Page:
By Analiz G. Schremmer, Contributing Writer
Pastors are always surrounded by people; whether they are preaching a sermon to a full church on Sunday, attending crowded prayer meetings or ministering to the hurting. Yet crowds of people don’t necessarily bring connection. And isolation can be a serious reality for the person behind the pulpit. Pastors may feel like their lives are under a microscope or like they live in a fishbowl, explained Director of Counseling Services Katie Swafford.
Pastors are humans with real flaws and imperfections and a lot of times there are people in their own churches who tear them down. “All of that can create a lonely environment because they never know who they can let their hair down with or know when they are in a safe space,” Swafford said. “A large majority of people in ministry don’t have that safe space. Unfortunately, some of them may have once thought someone was a safe place and then they had their trust betrayed. I think that’s really the largest piece of why they can feel that way.”
The constant exposure to criticism is one thing; another is the plain business of leading a congregation.
“Their social lives take a hit,” Swafford said. “If they are always pouring out when do they have time to just relax and be themselves?”
Pair all that with the expectation that pastors are Superman, always available to meet everyone’s needs with a smile, and it’s just a very difficult combination of factors for them to cope with.
Loneliness and the pastor’s wife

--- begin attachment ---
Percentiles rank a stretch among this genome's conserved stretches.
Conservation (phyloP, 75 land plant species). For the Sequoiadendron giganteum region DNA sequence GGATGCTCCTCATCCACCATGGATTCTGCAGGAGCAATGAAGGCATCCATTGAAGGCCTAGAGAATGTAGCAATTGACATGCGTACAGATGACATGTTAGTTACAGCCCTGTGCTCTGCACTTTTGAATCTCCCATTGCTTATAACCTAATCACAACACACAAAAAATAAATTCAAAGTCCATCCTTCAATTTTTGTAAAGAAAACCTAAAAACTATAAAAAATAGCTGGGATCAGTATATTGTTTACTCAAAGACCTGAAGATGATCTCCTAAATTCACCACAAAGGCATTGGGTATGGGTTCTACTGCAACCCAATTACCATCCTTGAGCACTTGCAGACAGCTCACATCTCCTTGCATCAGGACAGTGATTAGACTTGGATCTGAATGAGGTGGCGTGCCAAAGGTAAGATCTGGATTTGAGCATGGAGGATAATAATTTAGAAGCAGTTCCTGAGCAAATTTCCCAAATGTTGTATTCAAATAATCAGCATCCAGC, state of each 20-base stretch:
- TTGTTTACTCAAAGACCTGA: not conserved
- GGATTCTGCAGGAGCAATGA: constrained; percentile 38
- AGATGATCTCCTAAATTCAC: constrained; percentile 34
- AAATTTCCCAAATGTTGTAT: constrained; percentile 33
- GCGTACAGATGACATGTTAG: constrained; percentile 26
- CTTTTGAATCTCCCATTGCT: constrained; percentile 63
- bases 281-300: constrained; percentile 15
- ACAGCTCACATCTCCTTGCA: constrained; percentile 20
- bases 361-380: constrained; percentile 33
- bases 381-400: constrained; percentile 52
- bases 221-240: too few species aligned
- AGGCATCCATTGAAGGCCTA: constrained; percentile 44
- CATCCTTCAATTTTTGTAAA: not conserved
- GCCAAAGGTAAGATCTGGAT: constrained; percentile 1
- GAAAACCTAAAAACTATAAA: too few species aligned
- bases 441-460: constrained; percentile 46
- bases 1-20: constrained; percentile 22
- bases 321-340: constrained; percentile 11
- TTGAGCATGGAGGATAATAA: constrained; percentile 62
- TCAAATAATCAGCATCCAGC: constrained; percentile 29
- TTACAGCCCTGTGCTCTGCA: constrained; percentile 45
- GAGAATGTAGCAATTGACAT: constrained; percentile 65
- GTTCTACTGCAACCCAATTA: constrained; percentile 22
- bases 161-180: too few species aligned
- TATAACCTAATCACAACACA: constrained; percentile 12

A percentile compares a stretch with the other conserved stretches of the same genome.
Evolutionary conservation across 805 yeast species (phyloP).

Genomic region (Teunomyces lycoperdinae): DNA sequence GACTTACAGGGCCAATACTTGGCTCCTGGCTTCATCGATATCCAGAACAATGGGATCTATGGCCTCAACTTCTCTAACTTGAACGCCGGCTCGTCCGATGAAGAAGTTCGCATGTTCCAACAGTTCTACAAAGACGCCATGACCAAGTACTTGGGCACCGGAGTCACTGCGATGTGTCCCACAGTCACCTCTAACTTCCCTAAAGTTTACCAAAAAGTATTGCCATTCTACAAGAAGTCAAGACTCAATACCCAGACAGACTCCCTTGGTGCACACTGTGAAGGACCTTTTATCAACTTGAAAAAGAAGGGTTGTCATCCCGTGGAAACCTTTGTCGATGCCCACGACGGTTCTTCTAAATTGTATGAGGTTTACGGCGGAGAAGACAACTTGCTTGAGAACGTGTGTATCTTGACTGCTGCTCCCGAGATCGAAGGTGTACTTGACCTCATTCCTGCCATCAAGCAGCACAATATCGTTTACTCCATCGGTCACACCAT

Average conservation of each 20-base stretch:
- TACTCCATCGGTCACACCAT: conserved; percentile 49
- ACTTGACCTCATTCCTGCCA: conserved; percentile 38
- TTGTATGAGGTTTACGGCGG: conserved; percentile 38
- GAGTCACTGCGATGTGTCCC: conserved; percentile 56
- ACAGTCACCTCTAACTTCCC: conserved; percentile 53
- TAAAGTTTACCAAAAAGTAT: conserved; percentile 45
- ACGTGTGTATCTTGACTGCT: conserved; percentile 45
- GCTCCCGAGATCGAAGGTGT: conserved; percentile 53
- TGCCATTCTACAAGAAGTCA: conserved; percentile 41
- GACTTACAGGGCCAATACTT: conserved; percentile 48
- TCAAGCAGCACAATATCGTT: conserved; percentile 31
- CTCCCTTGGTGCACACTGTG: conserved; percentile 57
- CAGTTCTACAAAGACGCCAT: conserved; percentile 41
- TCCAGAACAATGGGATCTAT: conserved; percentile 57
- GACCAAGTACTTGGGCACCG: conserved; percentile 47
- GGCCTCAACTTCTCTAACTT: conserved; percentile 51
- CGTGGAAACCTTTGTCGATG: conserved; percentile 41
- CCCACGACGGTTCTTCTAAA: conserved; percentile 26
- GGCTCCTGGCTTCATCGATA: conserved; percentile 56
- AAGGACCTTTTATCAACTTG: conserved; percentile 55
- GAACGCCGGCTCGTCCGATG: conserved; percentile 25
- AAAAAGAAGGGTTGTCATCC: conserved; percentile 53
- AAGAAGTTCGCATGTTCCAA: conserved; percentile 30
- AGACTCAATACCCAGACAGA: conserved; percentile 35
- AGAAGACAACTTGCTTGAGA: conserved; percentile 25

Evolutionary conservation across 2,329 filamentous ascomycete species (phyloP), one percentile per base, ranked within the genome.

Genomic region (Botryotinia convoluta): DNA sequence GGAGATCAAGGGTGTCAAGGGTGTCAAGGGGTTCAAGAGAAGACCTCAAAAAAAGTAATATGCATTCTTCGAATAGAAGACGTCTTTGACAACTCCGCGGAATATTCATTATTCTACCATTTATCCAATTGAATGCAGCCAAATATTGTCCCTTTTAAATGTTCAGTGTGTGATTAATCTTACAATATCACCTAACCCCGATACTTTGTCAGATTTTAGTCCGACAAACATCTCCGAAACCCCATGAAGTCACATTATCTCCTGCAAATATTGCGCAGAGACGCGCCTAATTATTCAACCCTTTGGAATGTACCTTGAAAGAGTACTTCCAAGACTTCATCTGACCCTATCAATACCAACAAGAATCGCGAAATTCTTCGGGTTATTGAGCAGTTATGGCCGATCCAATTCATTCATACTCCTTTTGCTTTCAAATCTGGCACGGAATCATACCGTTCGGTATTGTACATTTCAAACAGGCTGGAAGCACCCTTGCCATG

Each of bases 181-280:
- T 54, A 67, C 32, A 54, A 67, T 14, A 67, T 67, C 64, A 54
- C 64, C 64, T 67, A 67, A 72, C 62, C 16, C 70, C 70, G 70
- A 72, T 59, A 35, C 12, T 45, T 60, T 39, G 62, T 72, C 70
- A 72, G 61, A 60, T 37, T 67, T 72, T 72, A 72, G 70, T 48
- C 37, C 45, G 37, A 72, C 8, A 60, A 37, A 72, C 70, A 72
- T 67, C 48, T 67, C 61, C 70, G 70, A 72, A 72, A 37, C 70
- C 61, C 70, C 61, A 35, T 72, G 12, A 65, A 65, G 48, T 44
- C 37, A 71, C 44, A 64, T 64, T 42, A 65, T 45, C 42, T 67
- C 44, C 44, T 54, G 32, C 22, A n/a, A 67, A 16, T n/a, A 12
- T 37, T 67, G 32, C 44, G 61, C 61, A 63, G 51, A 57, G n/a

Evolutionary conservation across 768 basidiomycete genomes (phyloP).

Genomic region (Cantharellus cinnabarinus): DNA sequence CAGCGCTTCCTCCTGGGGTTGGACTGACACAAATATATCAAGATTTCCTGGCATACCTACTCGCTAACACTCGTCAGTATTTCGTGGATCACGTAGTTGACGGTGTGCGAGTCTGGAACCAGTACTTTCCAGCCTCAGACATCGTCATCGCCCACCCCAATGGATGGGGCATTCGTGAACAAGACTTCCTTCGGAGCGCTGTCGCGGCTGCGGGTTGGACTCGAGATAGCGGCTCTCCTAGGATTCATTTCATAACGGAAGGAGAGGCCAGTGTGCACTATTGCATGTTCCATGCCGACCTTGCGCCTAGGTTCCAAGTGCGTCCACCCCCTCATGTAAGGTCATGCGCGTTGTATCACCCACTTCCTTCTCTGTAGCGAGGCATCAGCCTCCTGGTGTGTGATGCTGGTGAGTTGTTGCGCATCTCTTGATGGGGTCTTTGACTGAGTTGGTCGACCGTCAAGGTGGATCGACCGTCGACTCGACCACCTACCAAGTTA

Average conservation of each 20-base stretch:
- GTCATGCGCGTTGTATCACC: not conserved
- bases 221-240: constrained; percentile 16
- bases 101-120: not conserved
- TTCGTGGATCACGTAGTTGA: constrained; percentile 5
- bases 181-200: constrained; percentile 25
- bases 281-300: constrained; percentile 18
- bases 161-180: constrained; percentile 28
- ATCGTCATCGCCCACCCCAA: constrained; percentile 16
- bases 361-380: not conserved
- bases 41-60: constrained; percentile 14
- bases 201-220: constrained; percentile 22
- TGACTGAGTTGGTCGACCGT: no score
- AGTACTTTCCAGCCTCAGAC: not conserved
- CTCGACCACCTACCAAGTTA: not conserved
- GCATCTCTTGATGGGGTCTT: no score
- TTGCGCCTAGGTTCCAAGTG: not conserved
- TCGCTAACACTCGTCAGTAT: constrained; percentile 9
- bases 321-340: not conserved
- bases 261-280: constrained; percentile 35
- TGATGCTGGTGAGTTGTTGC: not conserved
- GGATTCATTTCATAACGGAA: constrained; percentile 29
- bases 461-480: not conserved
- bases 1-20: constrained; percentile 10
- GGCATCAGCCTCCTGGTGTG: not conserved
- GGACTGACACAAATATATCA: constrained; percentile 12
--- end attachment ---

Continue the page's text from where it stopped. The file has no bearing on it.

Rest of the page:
A pastor’s wife can experience a lot of the same emotional isolation as her husband. Besides that, she can sometimes be subjected to the discomfort of watching others criticize her spouse.
“Sometimes a pastor’s wife will attend a church business meeting and have to hear people be rude to their husband,” Swafford said. The majority of the time they have to sit there and not express pain or emotion. And church members can also be critical of the wife, too. Saying they don’t teach enough or whatever.”
How can ministers fight loneliness?
Swafford shared some steps that ministers can take to fight the lions of loneliness:
- Connect personally with God.
Preparing for sermons and Bible studies are important times with the Lord. While that time of study in scripture is important, it is also vital for ministers to remain focused on their own intimate relationship with the Lord, Swafford explained.
That’s a very outward focus and a great thing,” she said. “But sometimes that personal intimate relationship can be neglected.”
- Connect with others.
Swafford recommends that pastors and their wives seek to connect with people in a way that isn’t church-focused. “They may like to fish, hunt or golf. They can find a buddy and go on a guy’s trip or a pastor’s wife can do something similar with girlfriends. That can decrease loneliness as well as depression and anxiety because it creates a space without all of those expectations.”
She added the value of being intentional about calling those long-distance friends that might offer a safe space as well.
- Contact Texas Baptists Counseling Services and utilize the resources available.
Swafford said she is available to discuss any issues of loneliness, depression, anxiety or any other mental health issues.
“I’ve told ministers they can call me if they just need to talk for a little bit and not necessarily engage in a counseling relationship, but just need somebody to talk to,” Swafford said.
Swafford said she can help connect ministers and their spouses to retreat opportunities, books, websites, podcasts or options for treatment.
Changing the culture
Besides pastors taking steps towards their own mental and emotional wellbeing, congregations need to work to create healthy environments for their pastors.
Swafford emphasized the magnitude of the role that congregants play in the mental health of their pastors and that we need to check our own thoughts and expectations, remembering that it’s not about them serving us. It’s about them leading us in service.
For more information on Texas Baptists Counseling Services, contact Director Katie Swafford at email@example.com call 800.388.2005.